United States District Court, W.D. Virginia, Roanoke Division
Michael F. Urbanski, Chief United States District Judge
Molette Charles, a federal inmate proceeding pro se, has
filed a motion to vacate, set aside, or correct his sentence
pursuant to 28 U.S.C. § 2255. ECF No. 87. Specifically,
Charles alleges that counsel provided ineffective assistance
by failing to contest Charles' career offender
designation and that Charles should receive an advisory
guidelines range without the career offender enhancement. The
government filed a motion to dismiss, ECF No. 92, to which
Charles responded, making this matter ripe for disposition.
Upon review of the record, the court concludes that Charles
has not stated any meritorious claim for relief under §
2255 and the government's motion to dismiss must be
January 26, 2013, a federal grand jury returned an indictment
against Charles, charging him with knowingly and willfully
possessing with the intent to distribute a measurable
quantity of a mixture or substance containing cocaine powder,
in violation of 21 U.S.C. §§ 841(a)(1) and
(b)(1)(C) ("Count One"). Indictment at 1, ECF No.
3. On March 31, 2015, Charles and the government entered into
a written plea agreement, pursuant to Rule 11(c)(1)(C) of the
Federal Rules of Criminal Procedure, in which Charles agreed
to plead guilty to Count One in exchange for an agreed-upon
imprisonment term between 90 and 130 months. Plea Agree, at
1, ECF No. 47. The plea agreement noted that the maximum term
of imprisonment Charles could face for a possession with
intent to distribute cocaine conviction was 20 years, and,
that absent the Rule 11(c)(1)(C) plea agreement, Charles may
have qualified as a career offender under the United States
Sentencing Guidelines ("USSG"). Id. at 1,
guilty plea hearing was held on March 31, 2015. At the
hearing, the government reviewed the essential terms of the
plea agreement on the record and noted that it was a binding
plea pursuant to Rule 11(c)(1)(C). Plea Hr'g Tr. at 16,
ECF No. 76. Charles affirmed his understanding that by
pleading guilty, he waived his right to appeal and to
collaterally attack his sentence except in limited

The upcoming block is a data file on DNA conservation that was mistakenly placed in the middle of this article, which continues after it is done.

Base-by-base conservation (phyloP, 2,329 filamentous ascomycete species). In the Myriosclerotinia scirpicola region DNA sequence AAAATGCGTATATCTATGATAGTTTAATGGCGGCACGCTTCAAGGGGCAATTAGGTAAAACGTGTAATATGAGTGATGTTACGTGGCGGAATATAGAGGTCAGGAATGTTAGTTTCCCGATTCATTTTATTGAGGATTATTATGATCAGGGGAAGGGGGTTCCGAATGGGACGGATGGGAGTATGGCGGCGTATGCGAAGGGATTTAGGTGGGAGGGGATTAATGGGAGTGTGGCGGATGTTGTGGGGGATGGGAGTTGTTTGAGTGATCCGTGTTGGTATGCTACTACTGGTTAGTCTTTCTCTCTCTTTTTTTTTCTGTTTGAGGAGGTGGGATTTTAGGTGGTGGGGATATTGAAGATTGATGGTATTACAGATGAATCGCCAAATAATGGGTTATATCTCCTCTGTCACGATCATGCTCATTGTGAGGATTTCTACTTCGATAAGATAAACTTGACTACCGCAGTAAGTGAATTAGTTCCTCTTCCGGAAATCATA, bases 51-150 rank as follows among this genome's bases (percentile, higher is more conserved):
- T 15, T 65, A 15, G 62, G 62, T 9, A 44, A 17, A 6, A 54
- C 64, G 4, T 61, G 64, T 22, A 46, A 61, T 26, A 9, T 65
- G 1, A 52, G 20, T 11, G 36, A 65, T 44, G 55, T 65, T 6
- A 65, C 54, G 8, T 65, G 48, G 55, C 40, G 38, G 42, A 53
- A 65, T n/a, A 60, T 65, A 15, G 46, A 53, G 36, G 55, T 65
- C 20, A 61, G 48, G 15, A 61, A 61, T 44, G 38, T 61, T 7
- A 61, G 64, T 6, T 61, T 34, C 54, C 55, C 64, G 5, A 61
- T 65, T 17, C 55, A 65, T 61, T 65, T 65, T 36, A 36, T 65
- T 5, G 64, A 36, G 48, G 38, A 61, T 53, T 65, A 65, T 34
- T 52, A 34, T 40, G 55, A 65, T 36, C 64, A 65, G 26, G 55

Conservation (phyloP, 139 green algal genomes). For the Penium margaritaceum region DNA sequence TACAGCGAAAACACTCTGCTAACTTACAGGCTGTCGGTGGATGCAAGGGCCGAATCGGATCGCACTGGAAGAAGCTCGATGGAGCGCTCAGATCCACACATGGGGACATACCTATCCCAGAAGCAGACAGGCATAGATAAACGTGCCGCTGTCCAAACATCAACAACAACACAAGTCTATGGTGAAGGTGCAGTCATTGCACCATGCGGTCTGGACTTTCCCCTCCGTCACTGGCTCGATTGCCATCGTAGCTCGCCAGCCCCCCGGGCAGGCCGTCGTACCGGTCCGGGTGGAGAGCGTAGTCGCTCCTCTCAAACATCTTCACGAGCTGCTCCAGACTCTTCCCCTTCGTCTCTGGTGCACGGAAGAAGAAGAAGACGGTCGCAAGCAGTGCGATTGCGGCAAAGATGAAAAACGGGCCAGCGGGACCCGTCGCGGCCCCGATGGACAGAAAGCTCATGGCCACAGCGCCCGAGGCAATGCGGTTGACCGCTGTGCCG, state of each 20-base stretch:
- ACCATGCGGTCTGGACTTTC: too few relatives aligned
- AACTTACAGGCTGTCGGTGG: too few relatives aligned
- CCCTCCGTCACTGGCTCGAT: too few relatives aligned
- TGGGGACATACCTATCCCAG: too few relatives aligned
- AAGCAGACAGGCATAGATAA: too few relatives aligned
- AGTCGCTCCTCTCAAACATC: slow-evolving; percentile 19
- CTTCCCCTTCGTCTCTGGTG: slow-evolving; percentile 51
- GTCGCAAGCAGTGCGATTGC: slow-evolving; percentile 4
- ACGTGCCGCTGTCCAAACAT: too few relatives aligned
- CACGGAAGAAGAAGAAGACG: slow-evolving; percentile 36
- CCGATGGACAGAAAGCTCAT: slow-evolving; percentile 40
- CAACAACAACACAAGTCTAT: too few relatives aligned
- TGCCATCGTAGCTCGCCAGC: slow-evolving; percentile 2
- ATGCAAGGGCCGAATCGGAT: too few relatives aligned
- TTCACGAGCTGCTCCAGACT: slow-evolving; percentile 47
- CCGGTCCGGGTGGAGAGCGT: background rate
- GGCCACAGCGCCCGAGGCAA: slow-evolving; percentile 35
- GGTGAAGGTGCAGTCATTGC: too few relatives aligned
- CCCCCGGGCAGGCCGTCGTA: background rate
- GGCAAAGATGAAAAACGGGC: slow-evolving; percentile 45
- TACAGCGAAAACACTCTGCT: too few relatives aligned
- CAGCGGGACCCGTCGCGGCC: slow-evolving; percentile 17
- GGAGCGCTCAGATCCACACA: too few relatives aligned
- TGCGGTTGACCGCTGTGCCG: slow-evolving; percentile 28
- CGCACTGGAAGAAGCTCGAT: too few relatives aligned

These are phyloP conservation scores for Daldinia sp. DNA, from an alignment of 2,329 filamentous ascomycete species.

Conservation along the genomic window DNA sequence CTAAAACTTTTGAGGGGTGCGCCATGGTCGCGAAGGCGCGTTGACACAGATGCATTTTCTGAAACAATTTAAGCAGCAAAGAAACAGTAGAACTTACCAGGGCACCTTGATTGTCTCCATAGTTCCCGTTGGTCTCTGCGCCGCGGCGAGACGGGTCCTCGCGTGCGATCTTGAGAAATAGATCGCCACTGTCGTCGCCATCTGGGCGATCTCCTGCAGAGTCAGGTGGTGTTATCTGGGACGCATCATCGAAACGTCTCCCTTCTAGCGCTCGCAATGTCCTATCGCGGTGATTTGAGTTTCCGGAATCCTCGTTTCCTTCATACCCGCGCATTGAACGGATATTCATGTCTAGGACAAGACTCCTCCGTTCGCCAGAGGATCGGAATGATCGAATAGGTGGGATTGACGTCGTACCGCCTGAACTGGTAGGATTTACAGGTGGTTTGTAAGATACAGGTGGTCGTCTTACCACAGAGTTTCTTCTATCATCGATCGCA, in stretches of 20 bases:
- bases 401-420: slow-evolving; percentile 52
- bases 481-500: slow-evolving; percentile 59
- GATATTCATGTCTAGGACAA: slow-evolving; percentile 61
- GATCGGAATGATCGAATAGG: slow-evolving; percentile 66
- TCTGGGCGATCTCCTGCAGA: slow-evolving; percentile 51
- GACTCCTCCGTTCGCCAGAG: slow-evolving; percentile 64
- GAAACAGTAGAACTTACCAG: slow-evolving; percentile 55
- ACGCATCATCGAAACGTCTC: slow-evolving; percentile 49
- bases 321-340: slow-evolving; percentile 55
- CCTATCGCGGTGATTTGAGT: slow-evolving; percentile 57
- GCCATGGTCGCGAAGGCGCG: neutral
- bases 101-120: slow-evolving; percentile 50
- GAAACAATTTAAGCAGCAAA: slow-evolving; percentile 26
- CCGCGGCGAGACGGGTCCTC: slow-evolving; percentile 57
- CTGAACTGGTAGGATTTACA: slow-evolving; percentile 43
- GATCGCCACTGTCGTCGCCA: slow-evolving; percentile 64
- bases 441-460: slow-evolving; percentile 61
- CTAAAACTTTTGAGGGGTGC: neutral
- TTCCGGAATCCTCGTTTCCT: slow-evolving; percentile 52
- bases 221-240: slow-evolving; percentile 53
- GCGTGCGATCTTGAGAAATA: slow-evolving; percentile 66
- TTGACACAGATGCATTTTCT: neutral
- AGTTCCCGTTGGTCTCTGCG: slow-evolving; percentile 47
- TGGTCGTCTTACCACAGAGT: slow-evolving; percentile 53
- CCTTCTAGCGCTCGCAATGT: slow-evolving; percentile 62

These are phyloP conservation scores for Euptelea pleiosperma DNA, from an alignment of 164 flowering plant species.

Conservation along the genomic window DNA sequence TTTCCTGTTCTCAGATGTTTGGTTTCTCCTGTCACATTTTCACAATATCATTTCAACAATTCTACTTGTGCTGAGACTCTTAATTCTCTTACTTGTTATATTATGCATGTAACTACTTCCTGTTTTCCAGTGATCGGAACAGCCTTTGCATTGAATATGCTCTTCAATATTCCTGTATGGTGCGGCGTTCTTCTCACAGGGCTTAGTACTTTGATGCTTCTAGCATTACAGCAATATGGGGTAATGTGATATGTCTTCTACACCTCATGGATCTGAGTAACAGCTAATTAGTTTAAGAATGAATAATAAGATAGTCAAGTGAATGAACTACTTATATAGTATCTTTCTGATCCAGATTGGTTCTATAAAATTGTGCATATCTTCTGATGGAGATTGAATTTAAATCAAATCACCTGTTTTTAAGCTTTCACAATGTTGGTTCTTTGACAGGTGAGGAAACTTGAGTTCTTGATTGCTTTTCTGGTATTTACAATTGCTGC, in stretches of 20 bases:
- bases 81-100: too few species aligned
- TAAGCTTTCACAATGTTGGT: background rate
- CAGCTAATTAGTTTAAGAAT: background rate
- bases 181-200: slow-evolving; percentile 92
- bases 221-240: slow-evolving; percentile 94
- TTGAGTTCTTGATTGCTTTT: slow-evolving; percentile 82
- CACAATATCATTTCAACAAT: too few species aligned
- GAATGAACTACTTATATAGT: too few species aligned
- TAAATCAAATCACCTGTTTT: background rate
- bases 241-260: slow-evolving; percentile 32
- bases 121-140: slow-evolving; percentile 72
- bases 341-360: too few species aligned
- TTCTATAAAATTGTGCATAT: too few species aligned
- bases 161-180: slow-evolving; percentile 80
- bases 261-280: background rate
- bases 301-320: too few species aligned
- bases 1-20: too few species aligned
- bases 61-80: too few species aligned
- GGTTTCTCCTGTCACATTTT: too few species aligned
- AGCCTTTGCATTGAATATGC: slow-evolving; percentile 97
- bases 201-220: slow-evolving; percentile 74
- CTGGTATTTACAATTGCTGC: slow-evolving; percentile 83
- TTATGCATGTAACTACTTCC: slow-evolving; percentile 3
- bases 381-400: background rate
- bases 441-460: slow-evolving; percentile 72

circumstances. Id. at 13. The court asked whether
Charles was fully satisfied with the advice and
representation provided to him by defense counsel, to which
Charles answered in the affirmative. The court asked Charles
whether he read the plea agreement and to what extent he
discussed it with his attorney, to which Charles responded
that he and counsel read and went over every page.
Id. at 10.
court continued to confirm further, asking defense counsel if
he had communicated with Charles about whether or not Charles
may be a career offender. Id. at 8. Counsel
responded that there was a "strong likelihood" that
Charles would qualify as a career offender under the USSG,
and that the parties' understanding of this formed part
of the basis for Charles entering into the plea agreement.
Id. Charles affirmed his understanding that he
likely qualified for career offender status, and reiterated
his understanding that by signing the plea agreement he was
agreeing to the terms therein. Id. at 11. As the
guilty plea hearing continued, Charles affirmed that no one
had made any promises to him other than those contained in
the plea agreement to cause him to plead guilty and that no
one had coerced him to plead guilty. Id. at 14-15.
Following all of Charles' affirmations, the court
concluded that Charles was fully competent and capable of
entering an informed plea and that he was aware of the nature
of the charges against him and the consequences of the plea.
14 at 25, 31. At the close of the hearing, the court took the
matter under advisement pending preparation of a Presentence
Investigation Report ("PSR") in anticipation of
sentencing. Id. at 31.
recommended a base offense level of 16 because it concluded
that the possession with intent to distribute offense
involved more than 100 grams but less than 200 grams of
cocaine, pursuant to USSG § 2D1.1 (2014). Sent. Hr'g
Tr. at 9, ECF No. 64. The PSR also recommended that Charles
be classified as a career offender, which carried an adjusted
offense level of 32, based on the following convictions: 1994
New Jersey manufacture/distribution of a controlled dangerous
substance on school property, and 1994 Maryland possession
with intent to distribute 50 grams of cocaine. PSR ¶ 20,
ECF No. 70; see USSG. § 4B1.1. Charles received
a three-point reduction for acceptance of responsibility, for
a total offense level of 29, with a criminal history category
of VI, which resulted in an advisory sentencing Guideline
imprisonment range of 151-188 months. Id. ¶¶
21-23, 35, 36, 64.
counsel filed a sentencing memorandum requesting that the
court accept Charles' plea and sentence him at the low
end of the 90-130 months range stipulated in the plea
agreement. Sent. Mem. at 14, ECF No. 57. Counsel reiterated
that Charles entered into the plea agreement based upon the